Along with the fear of heights and of public speaking, thanatophobia — the fear of death — usually makes most Top Ten Fears lists. Given the grim statistic that one out of every one person dies, death is commonly either greatly feared or greatly ignored. Interestingly, according to some religions, a few men have not died. Others even claim that some have come back to life. The possibility of resurrection can inspire hope in the face of death, but still the customary cloud of dread does not always readily dissipate. Helpful knowledge may assuage worry, but no one can visit death experimentally to retrieve data for the living. So what can be done to bring consolation? Well, we can tell good stories. Stories (especially fairy tales) thematically featuring death are invaluable in positively processing it. Michael Miller notes, “Fairy tales and other good stories set out a moral universe, and they teach truth about reality.”[1] According to J.R.R. Tolkien, they speak to “the oldest and deepest desire, the Great Escape: the Escape from Death.”[2] The Lord of the Rings[3] is a fairy tale par excellence and “is about something much more permanent and difficult: Death and Immortality.”[4] Given this helpful revelation by Tolkien and the book’s status as a respected and loved fairy tale, LOTR can be extremely beneficial in finding consolation when confronting death.

Encountering death in fantasy or fairy stories can help one come to terms with his own mortality. In “On Fairy-stories,” Tolkien notes, “it is one of the lessons of fairy-stories (if we can speak of the lessons of things that do not lecture) that on callow, lumpish, and selfish youth peril, sorrow, and the shadow of death can bestow dignity, and even sometimes wisdom.”[5] Tolkien did not by any means intend LOTR to be allegorical,[6] but in many ways, readers can be comforted in sympathizing with the characters’ responses to death. Many people acknowledge that suffering and struggle can refine one’s character and assist him in his journey toward maturation. This applies also to the imagination. Readers can relate to characters like Gandalf, Sam, and Pippin as they show resolve and courage when all hope seems lost.

In word and deed, the wizard Gandalf aptly responds to the common complaint, “Life’s not fair!” He admonishes Frodo: “Many that live deserve death. And some that die deserve life.”[7] He not only addresses this paradox, he lives it by dying for the Company of the Ring in his battle with the Balrog. He is a good character and did not by any means deserve death. However, his sacrifice provides clues to unravelling the injustice many ascribe to death. Can it ever be inherently redemptive? Gandalf’s sacrifice seems to imply “yes,” given his resurrection as the more powerful Gandalf the White. Additionally, he helps the Company along toward destroying the Ring. His selflessness can be encouraging when wrestling with the idea that survival may not be Man’s highest goal. Perhaps reality has something deeper and richer about it that calls for one to “lay down one’s life for one’s friends.”[8]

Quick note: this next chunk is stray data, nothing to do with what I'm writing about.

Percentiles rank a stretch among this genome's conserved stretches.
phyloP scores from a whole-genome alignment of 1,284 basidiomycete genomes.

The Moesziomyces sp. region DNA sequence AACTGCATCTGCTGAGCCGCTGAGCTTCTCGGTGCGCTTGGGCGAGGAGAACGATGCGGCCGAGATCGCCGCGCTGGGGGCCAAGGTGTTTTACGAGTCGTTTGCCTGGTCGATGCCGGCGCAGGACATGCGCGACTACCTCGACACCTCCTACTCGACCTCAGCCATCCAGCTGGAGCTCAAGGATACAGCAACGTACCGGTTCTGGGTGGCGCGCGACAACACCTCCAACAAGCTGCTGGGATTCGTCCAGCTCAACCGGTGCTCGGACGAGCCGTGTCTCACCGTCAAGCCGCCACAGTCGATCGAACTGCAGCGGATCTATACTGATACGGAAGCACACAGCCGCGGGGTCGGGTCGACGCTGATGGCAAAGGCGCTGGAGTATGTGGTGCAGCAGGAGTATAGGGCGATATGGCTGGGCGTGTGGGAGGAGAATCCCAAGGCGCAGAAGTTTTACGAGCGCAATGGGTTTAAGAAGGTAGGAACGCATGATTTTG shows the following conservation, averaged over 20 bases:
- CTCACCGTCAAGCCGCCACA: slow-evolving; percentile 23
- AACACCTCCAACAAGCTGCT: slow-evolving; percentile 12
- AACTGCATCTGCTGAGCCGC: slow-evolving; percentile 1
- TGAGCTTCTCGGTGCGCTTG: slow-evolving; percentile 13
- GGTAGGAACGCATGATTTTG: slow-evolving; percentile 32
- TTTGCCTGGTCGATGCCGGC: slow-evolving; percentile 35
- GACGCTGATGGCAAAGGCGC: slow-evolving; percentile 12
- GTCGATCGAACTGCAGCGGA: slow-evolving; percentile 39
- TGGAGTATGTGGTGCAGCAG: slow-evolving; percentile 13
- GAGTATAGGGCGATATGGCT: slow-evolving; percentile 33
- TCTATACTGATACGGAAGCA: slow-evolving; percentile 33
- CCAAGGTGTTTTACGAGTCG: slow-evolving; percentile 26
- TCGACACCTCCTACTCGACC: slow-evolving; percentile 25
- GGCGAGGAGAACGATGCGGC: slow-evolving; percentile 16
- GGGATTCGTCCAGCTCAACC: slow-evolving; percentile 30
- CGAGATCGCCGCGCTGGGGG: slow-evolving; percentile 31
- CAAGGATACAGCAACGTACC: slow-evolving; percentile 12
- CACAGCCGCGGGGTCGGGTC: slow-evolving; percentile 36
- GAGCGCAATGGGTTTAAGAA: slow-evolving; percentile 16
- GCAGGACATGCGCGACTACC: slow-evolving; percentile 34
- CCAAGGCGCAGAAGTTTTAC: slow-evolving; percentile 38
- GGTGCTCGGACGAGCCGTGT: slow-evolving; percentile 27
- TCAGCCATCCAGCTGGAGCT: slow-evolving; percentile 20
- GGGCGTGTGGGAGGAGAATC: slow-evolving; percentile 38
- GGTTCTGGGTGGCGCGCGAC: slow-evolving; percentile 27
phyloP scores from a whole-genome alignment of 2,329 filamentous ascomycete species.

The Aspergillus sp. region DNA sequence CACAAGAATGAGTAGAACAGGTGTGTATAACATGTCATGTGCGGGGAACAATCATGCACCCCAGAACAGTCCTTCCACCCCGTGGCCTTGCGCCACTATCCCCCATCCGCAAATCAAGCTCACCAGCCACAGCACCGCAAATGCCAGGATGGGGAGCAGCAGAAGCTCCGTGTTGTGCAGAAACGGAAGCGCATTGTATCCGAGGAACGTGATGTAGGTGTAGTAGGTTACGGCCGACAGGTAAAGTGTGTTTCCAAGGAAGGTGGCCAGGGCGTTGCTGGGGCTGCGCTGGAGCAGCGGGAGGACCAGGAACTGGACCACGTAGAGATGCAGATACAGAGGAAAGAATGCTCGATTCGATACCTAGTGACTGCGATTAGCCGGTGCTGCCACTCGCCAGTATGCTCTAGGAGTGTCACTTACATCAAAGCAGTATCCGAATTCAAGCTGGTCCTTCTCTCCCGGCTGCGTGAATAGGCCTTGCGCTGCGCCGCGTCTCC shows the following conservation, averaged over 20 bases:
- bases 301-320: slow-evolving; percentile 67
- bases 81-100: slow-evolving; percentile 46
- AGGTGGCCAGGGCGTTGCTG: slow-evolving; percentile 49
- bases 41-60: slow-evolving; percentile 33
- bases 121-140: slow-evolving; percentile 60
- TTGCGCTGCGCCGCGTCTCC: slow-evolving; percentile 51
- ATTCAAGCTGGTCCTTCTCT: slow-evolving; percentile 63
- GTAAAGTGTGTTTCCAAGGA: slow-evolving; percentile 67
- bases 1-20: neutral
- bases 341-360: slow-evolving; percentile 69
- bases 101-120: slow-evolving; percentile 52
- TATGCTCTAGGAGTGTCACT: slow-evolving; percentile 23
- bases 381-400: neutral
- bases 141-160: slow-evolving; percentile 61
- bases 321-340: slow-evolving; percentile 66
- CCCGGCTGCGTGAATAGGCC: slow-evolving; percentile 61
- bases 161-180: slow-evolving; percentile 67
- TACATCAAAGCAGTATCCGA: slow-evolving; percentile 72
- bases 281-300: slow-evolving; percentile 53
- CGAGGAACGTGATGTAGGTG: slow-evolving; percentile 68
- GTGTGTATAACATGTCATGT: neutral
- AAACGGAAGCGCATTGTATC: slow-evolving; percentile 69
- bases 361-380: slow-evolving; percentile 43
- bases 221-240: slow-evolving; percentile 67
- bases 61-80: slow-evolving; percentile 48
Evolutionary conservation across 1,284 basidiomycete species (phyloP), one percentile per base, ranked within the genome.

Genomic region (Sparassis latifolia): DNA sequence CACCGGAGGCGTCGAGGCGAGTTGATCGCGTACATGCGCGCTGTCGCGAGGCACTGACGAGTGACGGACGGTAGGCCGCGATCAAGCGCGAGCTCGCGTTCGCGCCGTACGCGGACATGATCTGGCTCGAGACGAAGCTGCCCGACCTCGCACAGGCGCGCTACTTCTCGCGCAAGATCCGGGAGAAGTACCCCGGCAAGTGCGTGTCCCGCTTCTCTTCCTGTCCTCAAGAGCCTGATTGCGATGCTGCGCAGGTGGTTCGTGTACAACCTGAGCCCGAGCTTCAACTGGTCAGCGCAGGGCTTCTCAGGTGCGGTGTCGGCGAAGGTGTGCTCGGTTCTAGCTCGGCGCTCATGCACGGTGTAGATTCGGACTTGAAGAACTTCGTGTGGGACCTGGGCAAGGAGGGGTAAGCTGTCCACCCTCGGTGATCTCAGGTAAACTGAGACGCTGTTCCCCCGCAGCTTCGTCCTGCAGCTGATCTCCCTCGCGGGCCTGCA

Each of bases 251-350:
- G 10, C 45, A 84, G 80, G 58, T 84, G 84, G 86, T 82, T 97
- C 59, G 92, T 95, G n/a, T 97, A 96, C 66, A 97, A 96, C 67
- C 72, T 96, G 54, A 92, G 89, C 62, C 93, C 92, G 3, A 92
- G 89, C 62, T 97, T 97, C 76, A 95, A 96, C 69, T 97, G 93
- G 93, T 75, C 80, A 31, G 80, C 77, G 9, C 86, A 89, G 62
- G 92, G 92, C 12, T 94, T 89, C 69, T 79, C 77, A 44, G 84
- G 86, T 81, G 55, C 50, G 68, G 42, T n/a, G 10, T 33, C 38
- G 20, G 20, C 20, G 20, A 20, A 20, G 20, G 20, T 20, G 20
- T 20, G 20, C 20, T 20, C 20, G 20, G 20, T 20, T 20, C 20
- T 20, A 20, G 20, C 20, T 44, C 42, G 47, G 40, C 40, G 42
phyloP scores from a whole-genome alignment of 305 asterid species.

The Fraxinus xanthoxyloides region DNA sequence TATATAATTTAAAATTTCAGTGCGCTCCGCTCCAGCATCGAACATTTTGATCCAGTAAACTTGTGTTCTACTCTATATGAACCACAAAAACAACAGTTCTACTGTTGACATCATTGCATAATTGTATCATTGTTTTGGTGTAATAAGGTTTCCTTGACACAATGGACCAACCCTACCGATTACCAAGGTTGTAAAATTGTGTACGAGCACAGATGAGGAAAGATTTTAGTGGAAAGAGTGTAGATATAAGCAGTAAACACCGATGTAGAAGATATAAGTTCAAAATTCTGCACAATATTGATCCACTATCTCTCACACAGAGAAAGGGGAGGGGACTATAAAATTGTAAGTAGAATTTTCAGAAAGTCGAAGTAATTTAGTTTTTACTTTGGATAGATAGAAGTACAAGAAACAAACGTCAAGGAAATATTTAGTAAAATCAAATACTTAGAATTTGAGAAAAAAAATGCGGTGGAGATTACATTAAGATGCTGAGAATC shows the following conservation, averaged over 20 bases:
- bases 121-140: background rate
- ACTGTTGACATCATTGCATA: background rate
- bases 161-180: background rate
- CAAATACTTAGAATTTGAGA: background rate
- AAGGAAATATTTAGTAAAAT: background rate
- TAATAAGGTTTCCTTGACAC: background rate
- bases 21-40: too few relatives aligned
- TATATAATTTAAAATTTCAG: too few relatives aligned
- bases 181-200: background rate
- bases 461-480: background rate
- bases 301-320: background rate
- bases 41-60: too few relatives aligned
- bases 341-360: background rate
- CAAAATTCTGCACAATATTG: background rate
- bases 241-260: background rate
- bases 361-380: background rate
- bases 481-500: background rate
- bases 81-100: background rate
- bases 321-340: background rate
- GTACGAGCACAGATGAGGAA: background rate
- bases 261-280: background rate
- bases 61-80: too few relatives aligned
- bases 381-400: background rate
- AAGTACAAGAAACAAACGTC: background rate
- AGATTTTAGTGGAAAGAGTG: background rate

In LOTR, the good characters recognize virtue in fighting against Sauron, who is threatening their beloved homeland. They realize the necessity of warring to save their way of life, given the alternative of either slavery or death (or both) at Sauron’s hand. Servitude would not be much of a life: the oppression would be so bad as to remove any chance of a satisfactory day-to-day existence. Faced with the alternative of surrendering or fighting, the latter would be a for a higher cause. Elrond, speaking of Isildur, says that death may not be the worst-case scenario: “Yet death maybe was better than what else might have befallen him.”[9] Even amid deathly fears, this realization gives courage and comfort to those fighting to destroy the Ring. As Pippin loses consciousness in battle, his thought reacts to what appears his passing from life: “‘So it ends as I guessed it would,’ his thought said, even as it fluttered away; and it laughed a little within him ere it fled, almost gay it seemed to be casting off at last all doubt and care and fear.”[10] Something from deep within Pippin recognizes the good life; a life worth fighting and (possibly) dying for gives him a worthy aim. Becoming immersed in the magic of the story, a reader can relate to Pippin’s position. Someone fighting to preserve the Good in our Primary World[11] can be encouraged by the positive shift in Pippin’s perspective.